State Attorney General Eric Schneiderman’s office has filed an appeal in state Supreme Court, asking that a decision to suppress key evidence in its case against political operative Steve Pigeon be overturned.
The notice of appeal, filed in late July and obtained by City & State this week, asks the Fourth Department of the Appellate Division to review a decision made by state Supreme Court Justice Donald Cerio Jr., a Madison County judge brought in for the highly charged political corruption case. In a June ruling, the judge had sided with the defense in disallowing emails between Pigeon and former state Supreme Court Justice John Michalek to be submitted as evidence. The AG’s office had planned to use the emails to show that favors and gifts from Pigeon – who had cases in front of Michalek at the time – rose to the level of bribery.
Schneiderman’s office, which has also filed a motion to reargue the eligibility of the emails, claims that the email evidence is crucial to its case. In the court papers, his office argues that the suppression of the emails ”has rendered the sum of the proof available as of this date to the People with respect to the criminal charges that have been filed by way of the instant indictment so weak in its entirety that any reasonable possibility of prosecuting those charges to conviction has been effectively destroyed.”
The trial for the state charges was originally set to begin this month, but the suppression of the email evidence, a significant setback in both the state and federal cases, has brought uncertainty. Neither trial would be likely to start before issues surrounding the emails are settled.
Cerio issued a ruling in late June stating that, as Pigeon’s defense team had argued in April, search warrants signed on May 27, 2015, and March 2, 2016, were not properly executed within the 10-day time period spelled out in the documents. While the AG’s office requested the contents of Pigeon’s Google email accounts within the proper time frame, Google did not return contents of the digital messages they were seeking in time.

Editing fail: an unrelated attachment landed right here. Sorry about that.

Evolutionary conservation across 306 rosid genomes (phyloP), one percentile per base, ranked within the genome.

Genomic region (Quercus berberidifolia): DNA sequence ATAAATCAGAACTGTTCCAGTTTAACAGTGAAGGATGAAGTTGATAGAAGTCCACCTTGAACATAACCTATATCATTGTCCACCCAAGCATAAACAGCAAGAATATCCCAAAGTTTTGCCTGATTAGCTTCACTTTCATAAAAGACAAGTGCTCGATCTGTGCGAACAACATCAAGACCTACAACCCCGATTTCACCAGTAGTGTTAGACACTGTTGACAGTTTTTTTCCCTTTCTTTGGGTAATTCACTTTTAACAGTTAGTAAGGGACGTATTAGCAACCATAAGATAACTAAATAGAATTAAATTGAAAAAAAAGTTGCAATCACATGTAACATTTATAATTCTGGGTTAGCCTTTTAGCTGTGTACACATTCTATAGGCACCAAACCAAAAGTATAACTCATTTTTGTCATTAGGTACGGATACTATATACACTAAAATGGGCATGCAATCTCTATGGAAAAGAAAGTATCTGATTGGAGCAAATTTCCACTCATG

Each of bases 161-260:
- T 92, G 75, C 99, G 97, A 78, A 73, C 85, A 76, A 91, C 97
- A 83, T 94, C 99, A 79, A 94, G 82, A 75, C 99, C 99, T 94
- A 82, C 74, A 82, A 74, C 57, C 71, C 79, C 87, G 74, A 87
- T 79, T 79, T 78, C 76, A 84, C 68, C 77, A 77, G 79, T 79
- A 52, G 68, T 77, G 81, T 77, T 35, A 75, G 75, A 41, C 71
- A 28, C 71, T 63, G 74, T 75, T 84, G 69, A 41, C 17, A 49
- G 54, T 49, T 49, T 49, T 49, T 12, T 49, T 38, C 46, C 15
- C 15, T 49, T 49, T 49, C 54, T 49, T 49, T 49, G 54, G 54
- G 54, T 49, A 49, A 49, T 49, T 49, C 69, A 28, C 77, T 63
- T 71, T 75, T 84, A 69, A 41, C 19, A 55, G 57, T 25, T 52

The AG’s office also indicated that it has since served a new search warrant seeking the same information, and may serve more warrants if necessary, and is “attempting to work with defense counsel” to have that evidence allowed. Should that evidence be allowed, the state would withdraw its appeal, according to the documents.
Amy Spitalnick, a spokesperson for the Attorney General, declined to comment on the appeal in an email to City & State, instead referring to statements she made at the time of Cerio’s decision.
“We respectfully disagree with the court's decision regarding this technical issue and will soon determine how to best move this important prosecution forward,” she said at the time. “We appreciate the court stating that our office has proceeded in good faith at all times on this matter.”
Paul Cambria, the lead attorney on Pigeon’s defense team, did not immediately return calls seeking comment.
Pigeon, a controversial political operative and former Erie County Democratic Committee chairman, faces a long list of state and federal charges, the result of a multi-agency investigation prompted by complaints to ethics offices about campaign finance irregularities.
State and federal law enforcement agencies executed search warrants on his home - as well as the homes of former Buffalo Deputy Mayor Steve Casey and Chris Grant, a political adviser and top aide to Rep. Chris Collins – in May of 2015, seizing documents, computers and phones.
Casey and Grant, who have both done work for Pigeon on political campaigns, were not charged.
Michalek resigned from the bench after Schneiderman’s office brought charges against him, and he agreed to testify in the Pigeon case in exchange for leniency on his own charges.
Pigeon, who says he is innocent and has called the investigation and subsequent legal actions a “political witch hunt,” faces 13 charges brought by the state, including bribery and illegally coordinating with candidates and one federal charge for allegedly arranging for a contribution from a foreign donor to Gov. Andrew Cuomo’s 2014 campaign, a violation of federal election law.
A copy of Schneiderman's filing is below:
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